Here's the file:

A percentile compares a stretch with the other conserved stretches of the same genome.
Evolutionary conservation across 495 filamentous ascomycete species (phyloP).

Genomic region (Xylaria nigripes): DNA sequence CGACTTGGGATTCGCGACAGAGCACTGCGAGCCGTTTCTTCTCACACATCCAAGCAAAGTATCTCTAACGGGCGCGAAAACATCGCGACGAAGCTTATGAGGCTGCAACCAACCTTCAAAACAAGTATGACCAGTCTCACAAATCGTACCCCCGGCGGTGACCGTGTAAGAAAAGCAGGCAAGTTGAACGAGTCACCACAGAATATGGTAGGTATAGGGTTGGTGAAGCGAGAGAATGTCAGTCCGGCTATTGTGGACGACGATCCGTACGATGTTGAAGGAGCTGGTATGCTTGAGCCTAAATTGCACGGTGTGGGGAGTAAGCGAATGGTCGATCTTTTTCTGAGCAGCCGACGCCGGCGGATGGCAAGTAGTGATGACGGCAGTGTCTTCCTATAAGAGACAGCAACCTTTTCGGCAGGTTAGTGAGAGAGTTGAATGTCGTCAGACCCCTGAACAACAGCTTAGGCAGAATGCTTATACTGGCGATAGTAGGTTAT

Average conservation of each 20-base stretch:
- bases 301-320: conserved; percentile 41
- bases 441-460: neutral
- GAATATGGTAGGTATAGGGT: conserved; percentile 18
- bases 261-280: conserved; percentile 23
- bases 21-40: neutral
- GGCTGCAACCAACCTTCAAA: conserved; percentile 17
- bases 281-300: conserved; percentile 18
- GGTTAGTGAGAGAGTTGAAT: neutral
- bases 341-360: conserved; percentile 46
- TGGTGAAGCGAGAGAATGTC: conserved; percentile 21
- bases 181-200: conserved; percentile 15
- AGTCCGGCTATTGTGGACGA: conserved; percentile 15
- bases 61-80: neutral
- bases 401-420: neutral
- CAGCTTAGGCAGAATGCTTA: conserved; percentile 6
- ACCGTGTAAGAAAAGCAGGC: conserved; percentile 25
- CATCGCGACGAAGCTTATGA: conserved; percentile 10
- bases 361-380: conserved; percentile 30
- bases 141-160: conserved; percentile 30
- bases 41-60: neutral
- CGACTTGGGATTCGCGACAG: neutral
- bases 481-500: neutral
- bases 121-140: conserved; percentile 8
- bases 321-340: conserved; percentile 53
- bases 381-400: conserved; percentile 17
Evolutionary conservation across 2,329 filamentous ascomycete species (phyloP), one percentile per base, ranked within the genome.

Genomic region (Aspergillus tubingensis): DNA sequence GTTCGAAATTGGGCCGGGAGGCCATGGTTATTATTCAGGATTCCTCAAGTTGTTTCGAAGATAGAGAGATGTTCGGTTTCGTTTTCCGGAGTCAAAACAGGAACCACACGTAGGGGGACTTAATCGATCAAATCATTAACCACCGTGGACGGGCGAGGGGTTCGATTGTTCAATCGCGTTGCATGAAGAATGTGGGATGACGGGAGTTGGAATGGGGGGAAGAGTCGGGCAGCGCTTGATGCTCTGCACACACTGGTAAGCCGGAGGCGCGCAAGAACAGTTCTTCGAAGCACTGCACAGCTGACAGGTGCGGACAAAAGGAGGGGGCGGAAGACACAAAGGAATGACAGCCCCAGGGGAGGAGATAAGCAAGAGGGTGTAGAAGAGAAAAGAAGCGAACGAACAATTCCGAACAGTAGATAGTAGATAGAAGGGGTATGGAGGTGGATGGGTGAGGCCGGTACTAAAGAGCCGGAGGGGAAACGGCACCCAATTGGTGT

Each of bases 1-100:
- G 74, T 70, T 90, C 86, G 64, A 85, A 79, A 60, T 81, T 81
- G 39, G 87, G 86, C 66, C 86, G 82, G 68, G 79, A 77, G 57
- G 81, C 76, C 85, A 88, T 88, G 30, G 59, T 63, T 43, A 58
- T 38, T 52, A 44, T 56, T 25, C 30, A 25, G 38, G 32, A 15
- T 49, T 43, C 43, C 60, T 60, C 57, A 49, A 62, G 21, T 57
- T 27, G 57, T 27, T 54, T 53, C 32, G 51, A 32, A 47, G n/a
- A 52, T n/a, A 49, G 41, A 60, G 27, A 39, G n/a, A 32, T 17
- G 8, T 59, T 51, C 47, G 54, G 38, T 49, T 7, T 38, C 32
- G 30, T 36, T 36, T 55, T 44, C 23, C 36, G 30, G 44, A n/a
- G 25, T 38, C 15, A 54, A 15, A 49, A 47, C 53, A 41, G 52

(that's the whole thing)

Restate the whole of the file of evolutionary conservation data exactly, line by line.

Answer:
A percentile compares a stretch with the other conserved stretches of the same genome.
Evolutionary conservation across 495 filamentous ascomycete species (phyloP).

Genomic region (Xylaria nigripes): DNA sequence CGACTTGGGATTCGCGACAGAGCACTGCGAGCCGTTTCTTCTCACACATCCAAGCAAAGTATCTCTAACGGGCGCGAAAACATCGCGACGAAGCTTATGAGGCTGCAACCAACCTTCAAAACAAGTATGACCAGTCTCACAAATCGTACCCCCGGCGGTGACCGTGTAAGAAAAGCAGGCAAGTTGAACGAGTCACCACAGAATATGGTAGGTATAGGGTTGGTGAAGCGAGAGAATGTCAGTCCGGCTATTGTGGACGACGATCCGTACGATGTTGAAGGAGCTGGTATGCTTGAGCCTAAATTGCACGGTGTGGGGAGTAAGCGAATGGTCGATCTTTTTCTGAGCAGCCGACGCCGGCGGATGGCAAGTAGTGATGACGGCAGTGTCTTCCTATAAGAGACAGCAACCTTTTCGGCAGGTTAGTGAGAGAGTTGAATGTCGTCAGACCCCTGAACAACAGCTTAGGCAGAATGCTTATACTGGCGATAGTAGGTTAT

Average conservation of each 20-base stretch:
- bases 301-320: conserved; percentile 41
- bases 441-460: neutral
- GAATATGGTAGGTATAGGGT: conserved; percentile 18
- bases 261-280: conserved; percentile 23
- bases 21-40: neutral
- GGCTGCAACCAACCTTCAAA: conserved; percentile 17
- bases 281-300: conserved; percentile 18
- GGTTAGTGAGAGAGTTGAAT: neutral
- bases 341-360: conserved; percentile 46
- TGGTGAAGCGAGAGAATGTC: conserved; percentile 21
- bases 181-200: conserved; percentile 15
- AGTCCGGCTATTGTGGACGA: conserved; percentile 15
- bases 61-80: neutral
- bases 401-420: neutral
- CAGCTTAGGCAGAATGCTTA: conserved; percentile 6
- ACCGTGTAAGAAAAGCAGGC: conserved; percentile 25
- CATCGCGACGAAGCTTATGA: conserved; percentile 10
- bases 361-380: conserved; percentile 30
- bases 141-160: conserved; percentile 30
- bases 41-60: neutral
- CGACTTGGGATTCGCGACAG: neutral
- bases 481-500: neutral
- bases 121-140: conserved; percentile 8
- bases 321-340: conserved; percentile 53
- bases 381-400: conserved; percentile 17
Evolutionary conservation across 2,329 filamentous ascomycete species (phyloP), one percentile per base, ranked within the genome.

Genomic region (Aspergillus tubingensis): DNA sequence GTTCGAAATTGGGCCGGGAGGCCATGGTTATTATTCAGGATTCCTCAAGTTGTTTCGAAGATAGAGAGATGTTCGGTTTCGTTTTCCGGAGTCAAAACAGGAACCACACGTAGGGGGACTTAATCGATCAAATCATTAACCACCGTGGACGGGCGAGGGGTTCGATTGTTCAATCGCGTTGCATGAAGAATGTGGGATGACGGGAGTTGGAATGGGGGGAAGAGTCGGGCAGCGCTTGATGCTCTGCACACACTGGTAAGCCGGAGGCGCGCAAGAACAGTTCTTCGAAGCACTGCACAGCTGACAGGTGCGGACAAAAGGAGGGGGCGGAAGACACAAAGGAATGACAGCCCCAGGGGAGGAGATAAGCAAGAGGGTGTAGAAGAGAAAAGAAGCGAACGAACAATTCCGAACAGTAGATAGTAGATAGAAGGGGTATGGAGGTGGATGGGTGAGGCCGGTACTAAAGAGCCGGAGGGGAAACGGCACCCAATTGGTGT

Each of bases 1-100:
- G 74, T 70, T 90, C 86, G 64, A 85, A 79, A 60, T 81, T 81
- G 39, G 87, G 86, C 66, C 86, G 82, G 68, G 79, A 77, G 57
- G 81, C 76, C 85, A 88, T 88, G 30, G 59, T 63, T 43, A 58
- T 38, T 52, A 44, T 56, T 25, C 30, A 25, G 38, G 32, A 15
- T 49, T 43, C 43, C 60, T 60, C 57, A 49, A 62, G 21, T 57
- T 27, G 57, T 27, T 54, T 53, C 32, G 51, A 32, A 47, G n/a
- A 52, T n/a, A 49, G 41, A 60, G 27, A 39, G n/a, A 32, T 17
- G 8, T 59, T 51, C 47, G 54, G 38, T 49, T 7, T 38, C 32
- G 30, T 36, T 36, T 55, T 44, C 23, C 36, G 30, G 44, A n/a
- G 25, T 38, C 15, A 54, A 15, A 49, A 47, C 53, A 41, G 52